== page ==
“Do think about internships – just cold call – you can always talk to someone about tailoring an internship that suits your degree focus and their organizational needs. Nonprofits are always looking for employees who can step up to help, even if it’s not in their job description. Also, since nonprofits have become much more professional, degrees in nonprofit management are available, and there is a greater demand for accountants, human resource managers, marketing professionals, grant writers, and of course capable organizational leaders with great people skills.”

Typically, nonprofit jobs involve a lot of hard work and are perhaps more challenging than jobs at for-profits. Due to limited funding, employees at nonprofits often have more job responsibilities than those working for for-profits. Employees at nonprofits often have to do more with less and in shorter periods of time.

Many small nonprofits have a flat organizational structure which allows even interns to provide their ideas and affect change. The loose hierarchical structure allows for closer working relationships among staff members and it also allows for changes to be made quickly. However, some nonprofits are more traditional and hierarchical. The intrinsic benefits of working for a nonprofit can outweigh the higher salaries provided by for-profits. When working for a nonprofit, you are able to engage your head and your heart.

To succeed at a nonprofit, one needs to be self-directed, be prepared to take initiative, and not see it as a typical job. Commitment and passion are important!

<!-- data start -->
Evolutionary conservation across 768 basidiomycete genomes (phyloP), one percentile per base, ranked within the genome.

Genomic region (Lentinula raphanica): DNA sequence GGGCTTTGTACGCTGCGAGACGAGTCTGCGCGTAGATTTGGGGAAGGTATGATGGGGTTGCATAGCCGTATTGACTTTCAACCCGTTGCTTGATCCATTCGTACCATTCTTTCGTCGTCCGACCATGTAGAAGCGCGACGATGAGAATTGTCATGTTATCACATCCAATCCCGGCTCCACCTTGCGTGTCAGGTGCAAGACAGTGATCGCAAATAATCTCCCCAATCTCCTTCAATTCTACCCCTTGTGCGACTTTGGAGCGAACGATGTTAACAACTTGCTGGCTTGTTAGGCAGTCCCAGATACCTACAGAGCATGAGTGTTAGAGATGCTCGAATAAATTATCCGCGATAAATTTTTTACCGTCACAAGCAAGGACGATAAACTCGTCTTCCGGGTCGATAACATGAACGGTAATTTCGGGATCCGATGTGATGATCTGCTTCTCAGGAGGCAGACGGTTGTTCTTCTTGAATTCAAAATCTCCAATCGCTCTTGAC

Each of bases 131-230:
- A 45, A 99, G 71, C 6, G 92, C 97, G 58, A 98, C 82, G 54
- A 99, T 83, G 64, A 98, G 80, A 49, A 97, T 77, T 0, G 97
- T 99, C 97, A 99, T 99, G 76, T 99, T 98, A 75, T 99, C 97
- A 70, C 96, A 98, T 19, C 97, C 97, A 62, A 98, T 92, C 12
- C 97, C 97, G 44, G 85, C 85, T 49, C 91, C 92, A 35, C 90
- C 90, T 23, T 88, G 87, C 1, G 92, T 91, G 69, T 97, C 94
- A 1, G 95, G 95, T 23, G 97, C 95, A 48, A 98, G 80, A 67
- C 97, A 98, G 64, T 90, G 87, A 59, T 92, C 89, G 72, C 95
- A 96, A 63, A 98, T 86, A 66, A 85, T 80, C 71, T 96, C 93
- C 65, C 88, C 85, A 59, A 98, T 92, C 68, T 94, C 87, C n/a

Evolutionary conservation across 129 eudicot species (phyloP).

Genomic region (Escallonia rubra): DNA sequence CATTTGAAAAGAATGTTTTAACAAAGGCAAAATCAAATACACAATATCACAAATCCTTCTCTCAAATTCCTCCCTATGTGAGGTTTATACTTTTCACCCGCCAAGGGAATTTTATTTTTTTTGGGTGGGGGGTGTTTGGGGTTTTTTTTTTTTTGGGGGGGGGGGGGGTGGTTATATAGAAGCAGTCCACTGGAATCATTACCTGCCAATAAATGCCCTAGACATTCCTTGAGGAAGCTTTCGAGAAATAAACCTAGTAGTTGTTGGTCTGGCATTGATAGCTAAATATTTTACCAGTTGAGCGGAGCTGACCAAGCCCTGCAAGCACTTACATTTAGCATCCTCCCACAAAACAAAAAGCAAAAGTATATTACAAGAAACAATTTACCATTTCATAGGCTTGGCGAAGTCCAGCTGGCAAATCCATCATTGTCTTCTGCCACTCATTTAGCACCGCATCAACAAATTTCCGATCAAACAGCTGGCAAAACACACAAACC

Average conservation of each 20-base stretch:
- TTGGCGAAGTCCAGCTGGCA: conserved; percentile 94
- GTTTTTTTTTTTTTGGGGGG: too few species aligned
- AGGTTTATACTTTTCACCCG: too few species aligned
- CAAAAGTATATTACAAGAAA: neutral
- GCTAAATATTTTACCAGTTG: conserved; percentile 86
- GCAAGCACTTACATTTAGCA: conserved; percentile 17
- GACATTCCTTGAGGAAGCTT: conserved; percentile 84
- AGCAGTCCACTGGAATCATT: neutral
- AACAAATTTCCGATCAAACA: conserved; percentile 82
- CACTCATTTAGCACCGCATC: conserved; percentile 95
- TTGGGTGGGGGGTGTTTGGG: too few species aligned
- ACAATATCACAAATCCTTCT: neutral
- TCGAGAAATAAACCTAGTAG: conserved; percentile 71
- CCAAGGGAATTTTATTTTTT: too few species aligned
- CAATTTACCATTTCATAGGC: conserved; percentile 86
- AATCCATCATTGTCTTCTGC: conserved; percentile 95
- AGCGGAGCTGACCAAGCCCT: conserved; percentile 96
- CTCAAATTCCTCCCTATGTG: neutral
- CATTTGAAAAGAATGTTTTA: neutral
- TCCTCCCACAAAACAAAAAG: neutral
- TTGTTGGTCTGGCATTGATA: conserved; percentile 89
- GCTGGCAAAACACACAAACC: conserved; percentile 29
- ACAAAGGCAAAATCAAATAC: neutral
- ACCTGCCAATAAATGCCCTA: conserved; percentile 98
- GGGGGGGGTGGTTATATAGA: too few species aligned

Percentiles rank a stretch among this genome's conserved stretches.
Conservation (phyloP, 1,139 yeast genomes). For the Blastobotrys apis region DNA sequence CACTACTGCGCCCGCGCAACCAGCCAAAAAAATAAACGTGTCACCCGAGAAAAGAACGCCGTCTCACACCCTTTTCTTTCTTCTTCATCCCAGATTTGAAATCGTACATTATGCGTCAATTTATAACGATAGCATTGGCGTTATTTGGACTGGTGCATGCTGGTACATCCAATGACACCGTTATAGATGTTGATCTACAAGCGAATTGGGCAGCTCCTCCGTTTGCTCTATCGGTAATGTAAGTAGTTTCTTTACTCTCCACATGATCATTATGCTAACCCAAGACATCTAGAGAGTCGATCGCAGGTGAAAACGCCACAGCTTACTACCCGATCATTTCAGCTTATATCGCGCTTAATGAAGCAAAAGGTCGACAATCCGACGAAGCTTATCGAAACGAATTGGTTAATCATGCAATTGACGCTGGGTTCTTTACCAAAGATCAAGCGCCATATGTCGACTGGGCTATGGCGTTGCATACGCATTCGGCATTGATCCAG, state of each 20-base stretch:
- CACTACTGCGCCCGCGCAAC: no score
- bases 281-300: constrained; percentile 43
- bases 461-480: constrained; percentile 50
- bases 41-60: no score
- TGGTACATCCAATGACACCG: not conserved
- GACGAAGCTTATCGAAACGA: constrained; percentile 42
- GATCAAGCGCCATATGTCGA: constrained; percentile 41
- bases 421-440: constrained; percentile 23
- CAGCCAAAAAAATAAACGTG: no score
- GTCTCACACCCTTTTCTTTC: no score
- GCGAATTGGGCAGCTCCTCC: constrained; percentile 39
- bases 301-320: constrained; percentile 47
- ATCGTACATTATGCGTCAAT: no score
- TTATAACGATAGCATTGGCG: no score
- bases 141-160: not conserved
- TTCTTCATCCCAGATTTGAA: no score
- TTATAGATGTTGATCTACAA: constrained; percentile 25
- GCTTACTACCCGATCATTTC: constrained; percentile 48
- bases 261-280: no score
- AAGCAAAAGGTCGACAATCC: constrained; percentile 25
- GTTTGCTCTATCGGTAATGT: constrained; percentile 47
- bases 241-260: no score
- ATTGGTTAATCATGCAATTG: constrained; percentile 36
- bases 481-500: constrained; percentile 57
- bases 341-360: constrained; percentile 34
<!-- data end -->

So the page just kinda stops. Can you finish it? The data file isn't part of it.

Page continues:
Brian Jenkins writes about careers in accounting, among other career fields, for BrainTrack.com.

Looking for a full-time job can be a full-time job. For most people, the process can be quite stressful. While some stress is a standard part of life, excessive stress can negatively impact your physical and emotional health. The key to reducing stress is to manage it. By dedicating time to improve yourself, you can manage your job search stress.

What can you do to manage your job search stress?

Know Yourself

Take a moment to know yourself. Knowing yourself means knowing your purpose, interests, skills, strengths, values and characteristics of your personality. Also, having awareness of your salary expectations, environment and location will help you better understand aspects about your lifestyle preferences. The more you find out about yourself, the more meaning you will have in your search and career decision.

Create a Job Search Plan

The next step is to create a job search plan. A focused job search produces the best results. Prioritizing your planned job search activities can help you manage your stress level.

To start, have your resumes, cover letters, personal statements, portfolios and other supporting materials ready.  I have found it most helpful to create a comprehensive master resume, and then create a one page resume where you can copy and paste relevant information.  This way you can tailor your resume for each position. Customized letters gain more attention from employers and shows initiative.

Consider making a list or excel spreadsheet of positions you qualify for, when you sent your resume or application, and when you plan on following up with the employer.  Target specific employers, occupations, and industries that are of interest to you, even if they don’t have jobs posted online.

Develop your network. Compile a list of networks that you can use in your job search. You can begin with parents, relatives, friends, faculty, social networking groups and alumni.

Have you updated your LinkedIn and Facebook accounts lately? Make sure that you have a professional online presence. It creates brand recognition and allows you to control your image. Also, make sure that you have a professional email address and voicemail message on your phone.  Conveying a positive image is important in this current economy.